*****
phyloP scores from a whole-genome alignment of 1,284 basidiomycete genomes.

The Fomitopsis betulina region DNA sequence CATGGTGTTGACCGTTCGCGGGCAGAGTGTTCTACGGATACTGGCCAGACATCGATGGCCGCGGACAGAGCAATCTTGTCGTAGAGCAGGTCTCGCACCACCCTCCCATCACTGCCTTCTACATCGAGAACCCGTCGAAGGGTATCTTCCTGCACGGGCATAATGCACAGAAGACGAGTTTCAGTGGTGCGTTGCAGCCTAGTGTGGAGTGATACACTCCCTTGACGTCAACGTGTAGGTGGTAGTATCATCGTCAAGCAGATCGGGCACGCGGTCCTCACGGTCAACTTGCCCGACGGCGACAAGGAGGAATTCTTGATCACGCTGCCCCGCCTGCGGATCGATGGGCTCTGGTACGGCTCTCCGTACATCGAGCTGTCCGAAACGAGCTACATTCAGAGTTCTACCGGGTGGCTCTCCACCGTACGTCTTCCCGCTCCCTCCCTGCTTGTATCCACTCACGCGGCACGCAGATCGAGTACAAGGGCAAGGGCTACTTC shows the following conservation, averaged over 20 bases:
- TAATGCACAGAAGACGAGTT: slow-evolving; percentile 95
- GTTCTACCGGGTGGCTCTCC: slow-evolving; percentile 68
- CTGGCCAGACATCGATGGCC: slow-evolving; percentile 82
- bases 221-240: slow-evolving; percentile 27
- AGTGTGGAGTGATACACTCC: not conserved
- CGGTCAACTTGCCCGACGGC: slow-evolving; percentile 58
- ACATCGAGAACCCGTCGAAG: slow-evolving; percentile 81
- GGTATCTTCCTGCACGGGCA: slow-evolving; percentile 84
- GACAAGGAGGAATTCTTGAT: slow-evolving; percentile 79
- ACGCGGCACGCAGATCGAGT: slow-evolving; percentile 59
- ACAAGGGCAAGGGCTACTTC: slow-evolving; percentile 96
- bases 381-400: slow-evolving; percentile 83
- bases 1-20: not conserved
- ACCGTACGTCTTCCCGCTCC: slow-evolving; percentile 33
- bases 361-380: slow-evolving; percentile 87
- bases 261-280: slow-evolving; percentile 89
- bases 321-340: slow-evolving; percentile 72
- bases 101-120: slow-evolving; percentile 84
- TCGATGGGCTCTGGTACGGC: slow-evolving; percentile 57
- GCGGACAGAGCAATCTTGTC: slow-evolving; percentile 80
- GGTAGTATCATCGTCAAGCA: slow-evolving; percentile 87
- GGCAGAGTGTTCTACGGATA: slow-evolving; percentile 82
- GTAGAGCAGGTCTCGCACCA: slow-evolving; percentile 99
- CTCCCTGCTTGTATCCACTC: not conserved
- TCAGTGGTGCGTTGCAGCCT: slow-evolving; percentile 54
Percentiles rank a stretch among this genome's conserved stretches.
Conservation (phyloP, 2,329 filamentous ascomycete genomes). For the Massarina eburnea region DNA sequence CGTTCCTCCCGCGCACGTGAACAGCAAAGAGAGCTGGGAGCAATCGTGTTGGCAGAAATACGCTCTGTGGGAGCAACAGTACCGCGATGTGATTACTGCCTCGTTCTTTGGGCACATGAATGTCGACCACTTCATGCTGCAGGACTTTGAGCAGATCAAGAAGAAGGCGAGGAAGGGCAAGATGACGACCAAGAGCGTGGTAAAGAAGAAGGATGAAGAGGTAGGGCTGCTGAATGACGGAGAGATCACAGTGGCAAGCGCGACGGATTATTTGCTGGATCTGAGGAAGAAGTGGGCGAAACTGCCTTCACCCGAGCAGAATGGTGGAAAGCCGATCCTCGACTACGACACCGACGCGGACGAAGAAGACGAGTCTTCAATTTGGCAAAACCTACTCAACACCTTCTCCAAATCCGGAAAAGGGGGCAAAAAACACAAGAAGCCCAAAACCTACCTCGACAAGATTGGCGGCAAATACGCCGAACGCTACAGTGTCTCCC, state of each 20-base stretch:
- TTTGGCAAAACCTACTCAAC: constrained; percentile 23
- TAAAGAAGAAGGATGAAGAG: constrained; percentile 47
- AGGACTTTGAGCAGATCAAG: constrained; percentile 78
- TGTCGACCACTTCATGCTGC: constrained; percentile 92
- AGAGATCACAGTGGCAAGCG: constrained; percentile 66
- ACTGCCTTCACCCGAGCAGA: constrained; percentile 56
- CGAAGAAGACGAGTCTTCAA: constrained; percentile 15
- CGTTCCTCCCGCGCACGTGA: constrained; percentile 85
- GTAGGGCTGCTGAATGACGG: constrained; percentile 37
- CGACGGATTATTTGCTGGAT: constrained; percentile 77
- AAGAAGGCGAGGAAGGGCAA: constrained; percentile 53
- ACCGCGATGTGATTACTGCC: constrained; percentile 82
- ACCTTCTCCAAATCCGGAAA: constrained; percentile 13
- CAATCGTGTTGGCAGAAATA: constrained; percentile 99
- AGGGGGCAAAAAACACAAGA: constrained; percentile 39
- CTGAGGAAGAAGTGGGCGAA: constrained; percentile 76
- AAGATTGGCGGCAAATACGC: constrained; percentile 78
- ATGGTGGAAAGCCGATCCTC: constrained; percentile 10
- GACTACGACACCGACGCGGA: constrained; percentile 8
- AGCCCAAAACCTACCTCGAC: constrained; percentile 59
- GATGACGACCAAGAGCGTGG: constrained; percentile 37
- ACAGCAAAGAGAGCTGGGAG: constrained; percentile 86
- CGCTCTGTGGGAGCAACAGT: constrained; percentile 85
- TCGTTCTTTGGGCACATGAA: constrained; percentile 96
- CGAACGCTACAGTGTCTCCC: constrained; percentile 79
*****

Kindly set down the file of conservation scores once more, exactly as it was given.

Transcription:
phyloP scores from a whole-genome alignment of 1,284 basidiomycete genomes.

The Fomitopsis betulina region DNA sequence CATGGTGTTGACCGTTCGCGGGCAGAGTGTTCTACGGATACTGGCCAGACATCGATGGCCGCGGACAGAGCAATCTTGTCGTAGAGCAGGTCTCGCACCACCCTCCCATCACTGCCTTCTACATCGAGAACCCGTCGAAGGGTATCTTCCTGCACGGGCATAATGCACAGAAGACGAGTTTCAGTGGTGCGTTGCAGCCTAGTGTGGAGTGATACACTCCCTTGACGTCAACGTGTAGGTGGTAGTATCATCGTCAAGCAGATCGGGCACGCGGTCCTCACGGTCAACTTGCCCGACGGCGACAAGGAGGAATTCTTGATCACGCTGCCCCGCCTGCGGATCGATGGGCTCTGGTACGGCTCTCCGTACATCGAGCTGTCCGAAACGAGCTACATTCAGAGTTCTACCGGGTGGCTCTCCACCGTACGTCTTCCCGCTCCCTCCCTGCTTGTATCCACTCACGCGGCACGCAGATCGAGTACAAGGGCAAGGGCTACTTC shows the following conservation, averaged over 20 bases:
- TAATGCACAGAAGACGAGTT: slow-evolving; percentile 95
- GTTCTACCGGGTGGCTCTCC: slow-evolving; percentile 68
- CTGGCCAGACATCGATGGCC: slow-evolving; percentile 82
- bases 221-240: slow-evolving; percentile 27
- AGTGTGGAGTGATACACTCC: not conserved
- CGGTCAACTTGCCCGACGGC: slow-evolving; percentile 58
- ACATCGAGAACCCGTCGAAG: slow-evolving; percentile 81
- GGTATCTTCCTGCACGGGCA: slow-evolving; percentile 84
- GACAAGGAGGAATTCTTGAT: slow-evolving; percentile 79
- ACGCGGCACGCAGATCGAGT: slow-evolving; percentile 59
- ACAAGGGCAAGGGCTACTTC: slow-evolving; percentile 96
- bases 381-400: slow-evolving; percentile 83
- bases 1-20: not conserved
- ACCGTACGTCTTCCCGCTCC: slow-evolving; percentile 33
- bases 361-380: slow-evolving; percentile 87
- bases 261-280: slow-evolving; percentile 89
- bases 321-340: slow-evolving; percentile 72
- bases 101-120: slow-evolving; percentile 84
- TCGATGGGCTCTGGTACGGC: slow-evolving; percentile 57
- GCGGACAGAGCAATCTTGTC: slow-evolving; percentile 80
- GGTAGTATCATCGTCAAGCA: slow-evolving; percentile 87
- GGCAGAGTGTTCTACGGATA: slow-evolving; percentile 82
- GTAGAGCAGGTCTCGCACCA: slow-evolving; percentile 99
- CTCCCTGCTTGTATCCACTC: not conserved
- TCAGTGGTGCGTTGCAGCCT: slow-evolving; percentile 54
Percentiles rank a stretch among this genome's conserved stretches.
Conservation (phyloP, 2,329 filamentous ascomycete genomes). For the Massarina eburnea region DNA sequence CGTTCCTCCCGCGCACGTGAACAGCAAAGAGAGCTGGGAGCAATCGTGTTGGCAGAAATACGCTCTGTGGGAGCAACAGTACCGCGATGTGATTACTGCCTCGTTCTTTGGGCACATGAATGTCGACCACTTCATGCTGCAGGACTTTGAGCAGATCAAGAAGAAGGCGAGGAAGGGCAAGATGACGACCAAGAGCGTGGTAAAGAAGAAGGATGAAGAGGTAGGGCTGCTGAATGACGGAGAGATCACAGTGGCAAGCGCGACGGATTATTTGCTGGATCTGAGGAAGAAGTGGGCGAAACTGCCTTCACCCGAGCAGAATGGTGGAAAGCCGATCCTCGACTACGACACCGACGCGGACGAAGAAGACGAGTCTTCAATTTGGCAAAACCTACTCAACACCTTCTCCAAATCCGGAAAAGGGGGCAAAAAACACAAGAAGCCCAAAACCTACCTCGACAAGATTGGCGGCAAATACGCCGAACGCTACAGTGTCTCCC, state of each 20-base stretch:
- TTTGGCAAAACCTACTCAAC: constrained; percentile 23
- TAAAGAAGAAGGATGAAGAG: constrained; percentile 47
- AGGACTTTGAGCAGATCAAG: constrained; percentile 78
- TGTCGACCACTTCATGCTGC: constrained; percentile 92
- AGAGATCACAGTGGCAAGCG: constrained; percentile 66
- ACTGCCTTCACCCGAGCAGA: constrained; percentile 56
- CGAAGAAGACGAGTCTTCAA: constrained; percentile 15
- CGTTCCTCCCGCGCACGTGA: constrained; percentile 85
- GTAGGGCTGCTGAATGACGG: constrained; percentile 37
- CGACGGATTATTTGCTGGAT: constrained; percentile 77
- AAGAAGGCGAGGAAGGGCAA: constrained; percentile 53
- ACCGCGATGTGATTACTGCC: constrained; percentile 82
- ACCTTCTCCAAATCCGGAAA: constrained; percentile 13
- CAATCGTGTTGGCAGAAATA: constrained; percentile 99
- AGGGGGCAAAAAACACAAGA: constrained; percentile 39
- CTGAGGAAGAAGTGGGCGAA: constrained; percentile 76
- AAGATTGGCGGCAAATACGC: constrained; percentile 78
- ATGGTGGAAAGCCGATCCTC: constrained; percentile 10
- GACTACGACACCGACGCGGA: constrained; percentile 8
- AGCCCAAAACCTACCTCGAC: constrained; percentile 59
- GATGACGACCAAGAGCGTGG: constrained; percentile 37
- ACAGCAAAGAGAGCTGGGAG: constrained; percentile 86
- CGCTCTGTGGGAGCAACAGT: constrained; percentile 85
- TCGTTCTTTGGGCACATGAA: constrained; percentile 96
- CGAACGCTACAGTGTCTCCC: constrained; percentile 79